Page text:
There are 12 missions to undertake in the game (disappointing on paper after around 20 in Hitman 2, but the content is what matters), a fair few inspired by levels from Hitman 1, such as a gang war campaign in Hong Kong, but with today’s improved graphics, and lessons the developer has learnt since beginning the series, the missions are transformed from mediocre into satisfying and ruthlessly efficient. These “special editions” feel like watching the Director’s Cut version of a film, as you’re playing the levels in a state that the folks behind Contracts would have always wanted you to play them.
A collection of brand new missions compliment the vintage ones, the best by far documenting 47’s infiltration of an English country mansion in order to rescue an American college boy, whack a loopy Lord of the Realm and slay his pompous son in turn. The whole affair is quirky, bizarre and very absorbing, containing multiple ways to approach every objective, with plenty of weapons and disguises strewn across the mansion grounds – it’s what Hitman is all about.
Contracts is full of deeply disturbing moments that players of a nervous disposition may find difficult to stomach. In the very first level, 47 pays a visit to the local asylum; as you proceed through germ-infested, clammy corridors, patients are there to greet you, just rocking back, and forth, and back, and forth on the floor. Seeing as my dad has a history of volatile mental illness, those images alone had me quaking in my boots.
What’s more, the developer is not afraid of peppering the more gory sequences with jet black humour. Picture a once attractive young girl, full of life, sitting on a park bench…now picture the same girl, blindfolded, mutilated, drained of life, hanging from a blood-splattered ceiling. A raw arm is the only part of her carcass that can be identified. And an obese Scottish butcher in crumpled underwear and an apron is admiring his masterpiece, while – wait for it – “Put your head on my shoulder” crackles over a radio in the background. I didn’t make that up, and it’s not to be missed either – this is the developer sadistically manipulating their audience, and I love it. Bear in mind the same mission features a highly energetic yet highly illegal underground opium party, full of seedy guests in horned masks and foul prostitutes; it’s astonishing how Contracts didn’t get the dreaded 18+ tag slapped on it in the UK.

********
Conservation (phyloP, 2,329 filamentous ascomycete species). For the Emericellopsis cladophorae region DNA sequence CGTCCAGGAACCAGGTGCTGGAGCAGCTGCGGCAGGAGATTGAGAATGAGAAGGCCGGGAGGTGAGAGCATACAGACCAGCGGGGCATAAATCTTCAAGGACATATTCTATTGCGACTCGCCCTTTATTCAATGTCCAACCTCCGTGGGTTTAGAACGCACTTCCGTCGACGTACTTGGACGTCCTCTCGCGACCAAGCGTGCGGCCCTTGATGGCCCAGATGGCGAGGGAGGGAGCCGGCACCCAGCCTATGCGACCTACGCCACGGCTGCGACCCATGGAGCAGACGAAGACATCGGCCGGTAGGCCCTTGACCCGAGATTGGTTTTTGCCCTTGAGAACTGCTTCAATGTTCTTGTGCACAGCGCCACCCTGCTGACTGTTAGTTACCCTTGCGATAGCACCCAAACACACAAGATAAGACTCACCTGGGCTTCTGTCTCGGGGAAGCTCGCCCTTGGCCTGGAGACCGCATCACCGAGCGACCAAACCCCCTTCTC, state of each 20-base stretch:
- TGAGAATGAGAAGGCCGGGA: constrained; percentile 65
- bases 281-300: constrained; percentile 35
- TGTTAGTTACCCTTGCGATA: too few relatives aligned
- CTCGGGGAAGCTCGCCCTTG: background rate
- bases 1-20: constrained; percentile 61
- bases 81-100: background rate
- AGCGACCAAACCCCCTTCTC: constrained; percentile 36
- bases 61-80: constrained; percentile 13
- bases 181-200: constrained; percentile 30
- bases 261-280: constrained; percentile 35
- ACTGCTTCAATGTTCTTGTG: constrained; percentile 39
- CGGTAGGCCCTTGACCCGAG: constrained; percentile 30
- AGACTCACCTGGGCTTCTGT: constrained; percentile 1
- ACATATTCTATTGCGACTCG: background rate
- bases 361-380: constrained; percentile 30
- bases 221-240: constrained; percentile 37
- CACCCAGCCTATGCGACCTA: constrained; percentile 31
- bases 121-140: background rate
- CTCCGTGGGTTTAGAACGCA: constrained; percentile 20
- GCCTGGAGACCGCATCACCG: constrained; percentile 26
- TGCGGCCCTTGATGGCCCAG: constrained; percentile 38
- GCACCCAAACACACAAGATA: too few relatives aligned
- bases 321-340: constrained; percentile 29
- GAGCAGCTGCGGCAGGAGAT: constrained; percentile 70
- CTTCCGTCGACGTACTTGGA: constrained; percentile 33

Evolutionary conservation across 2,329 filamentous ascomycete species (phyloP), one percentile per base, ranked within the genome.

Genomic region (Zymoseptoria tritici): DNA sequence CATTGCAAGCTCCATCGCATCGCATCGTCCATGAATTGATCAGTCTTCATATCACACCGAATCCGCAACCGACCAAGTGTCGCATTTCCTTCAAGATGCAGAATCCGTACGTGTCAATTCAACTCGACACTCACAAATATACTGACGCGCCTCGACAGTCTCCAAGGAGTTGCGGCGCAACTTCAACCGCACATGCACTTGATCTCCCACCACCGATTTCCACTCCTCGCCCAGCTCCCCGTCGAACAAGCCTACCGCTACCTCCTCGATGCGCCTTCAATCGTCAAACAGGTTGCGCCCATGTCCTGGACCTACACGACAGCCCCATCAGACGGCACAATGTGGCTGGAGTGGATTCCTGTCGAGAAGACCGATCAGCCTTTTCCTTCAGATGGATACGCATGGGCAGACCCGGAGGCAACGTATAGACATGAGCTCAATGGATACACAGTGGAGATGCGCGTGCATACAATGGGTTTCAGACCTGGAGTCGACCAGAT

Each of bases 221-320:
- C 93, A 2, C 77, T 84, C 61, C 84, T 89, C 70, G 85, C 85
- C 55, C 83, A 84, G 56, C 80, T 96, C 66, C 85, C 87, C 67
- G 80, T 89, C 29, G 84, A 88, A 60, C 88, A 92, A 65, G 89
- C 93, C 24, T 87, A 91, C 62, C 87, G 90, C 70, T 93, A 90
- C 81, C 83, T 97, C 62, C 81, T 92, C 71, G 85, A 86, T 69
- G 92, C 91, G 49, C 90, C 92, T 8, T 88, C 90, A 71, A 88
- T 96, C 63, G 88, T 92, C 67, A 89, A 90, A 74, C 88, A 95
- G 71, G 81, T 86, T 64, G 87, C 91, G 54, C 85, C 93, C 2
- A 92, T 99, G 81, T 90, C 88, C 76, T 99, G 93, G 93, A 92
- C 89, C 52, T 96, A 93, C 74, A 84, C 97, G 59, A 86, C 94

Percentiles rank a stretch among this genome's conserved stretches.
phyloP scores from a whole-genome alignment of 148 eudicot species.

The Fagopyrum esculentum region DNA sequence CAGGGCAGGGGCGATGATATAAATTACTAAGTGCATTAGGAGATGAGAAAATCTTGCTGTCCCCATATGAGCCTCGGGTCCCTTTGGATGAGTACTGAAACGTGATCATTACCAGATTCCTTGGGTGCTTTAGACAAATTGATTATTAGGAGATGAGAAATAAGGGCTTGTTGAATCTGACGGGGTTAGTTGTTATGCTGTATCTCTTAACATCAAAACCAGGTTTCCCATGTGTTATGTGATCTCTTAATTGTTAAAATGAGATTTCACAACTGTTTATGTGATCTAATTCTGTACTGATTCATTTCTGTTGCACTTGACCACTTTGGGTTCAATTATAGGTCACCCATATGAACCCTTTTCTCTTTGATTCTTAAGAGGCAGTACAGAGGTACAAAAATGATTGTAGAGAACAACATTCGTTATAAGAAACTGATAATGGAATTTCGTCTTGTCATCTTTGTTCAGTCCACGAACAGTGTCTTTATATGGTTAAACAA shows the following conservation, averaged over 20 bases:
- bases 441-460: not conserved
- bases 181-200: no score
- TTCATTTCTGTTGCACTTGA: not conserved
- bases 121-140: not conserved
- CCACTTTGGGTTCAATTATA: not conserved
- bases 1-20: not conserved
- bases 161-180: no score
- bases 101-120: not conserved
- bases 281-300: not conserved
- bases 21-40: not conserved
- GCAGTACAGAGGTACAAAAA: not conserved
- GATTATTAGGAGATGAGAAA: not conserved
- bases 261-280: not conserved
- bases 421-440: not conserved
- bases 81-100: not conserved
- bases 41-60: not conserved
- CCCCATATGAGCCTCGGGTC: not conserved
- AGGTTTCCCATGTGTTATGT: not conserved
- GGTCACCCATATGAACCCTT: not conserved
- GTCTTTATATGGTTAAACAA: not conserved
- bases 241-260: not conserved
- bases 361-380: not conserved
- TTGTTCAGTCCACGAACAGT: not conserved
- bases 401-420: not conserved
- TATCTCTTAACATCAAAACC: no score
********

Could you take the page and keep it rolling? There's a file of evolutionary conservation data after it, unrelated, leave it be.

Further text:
The musical score of Hitman 2, composed by Jesper Kyd and performed by the Budapest Symphony Orchestra, was integral to the very European mood of the game and a perfect companion to trudges through the snow of St. Petersburg. But to tie in with the frightening atmosphere of 47’s brush with the Grim Reaper, Jepser Kyd has gone it alone for Contracts, conjuring up a series of mostly hushed, suspenseful tunes, to represent 47’s irresolute and vulnerable mindset, and his steadily building fear of something being around the corner. Some of these pieces would befit a classy horror story, and Kyd’s ideas gel brilliantly with the gloom of Contracts too.
With a dozen missions to play, most of them sufficiently sized and none of them outright bad, the game might initially take a few days to complete only. Fear not; there is at least one secret to unlock for every mission, and the only way to put the finishing touches to an already delicious arsenal of handguns, shotguns, sub-machine guns and rifles is to sneak your way through the game and keep your aggression levels at zero, to be awarded a “Silent Assassin” rank. Each time you earn Silent Assassin, it unearths a new addition to your armoury, ranging from the plausible – a pair of silenced pistols – to the unfathomable – one Dirty Harry-esque magnum revolver in each hand.
Silent Assassin is how you get the most out of the game, as you carry out the task at hand cleanly and stealthily, never once being sniffed out or caught red-handed. And yes, this is how factual hitmen are expected to do it. Logically, if the main draw of the game is that you can step into the shoes of a gentleman with such a curious career for a few hours, you should get the most pleasure out of emulating 47’s real-life counterparts with style.
This game is by the far the darkest Hitman to date, exposing 47’s physical and emotional weaknesses and dispelling the myth that he is peerless and without equal. He is a flawed human like the rest of us, and a lot of the characters you’ll encounter through the course of the game show you how twisted our species can be. If this is the developer conveying a political, social and/or psychological message, I thank them. If it isn’t, enjoy Contracts for what it is anyway: pretty terrific.
Community review by eddy555 (October 08, 2004)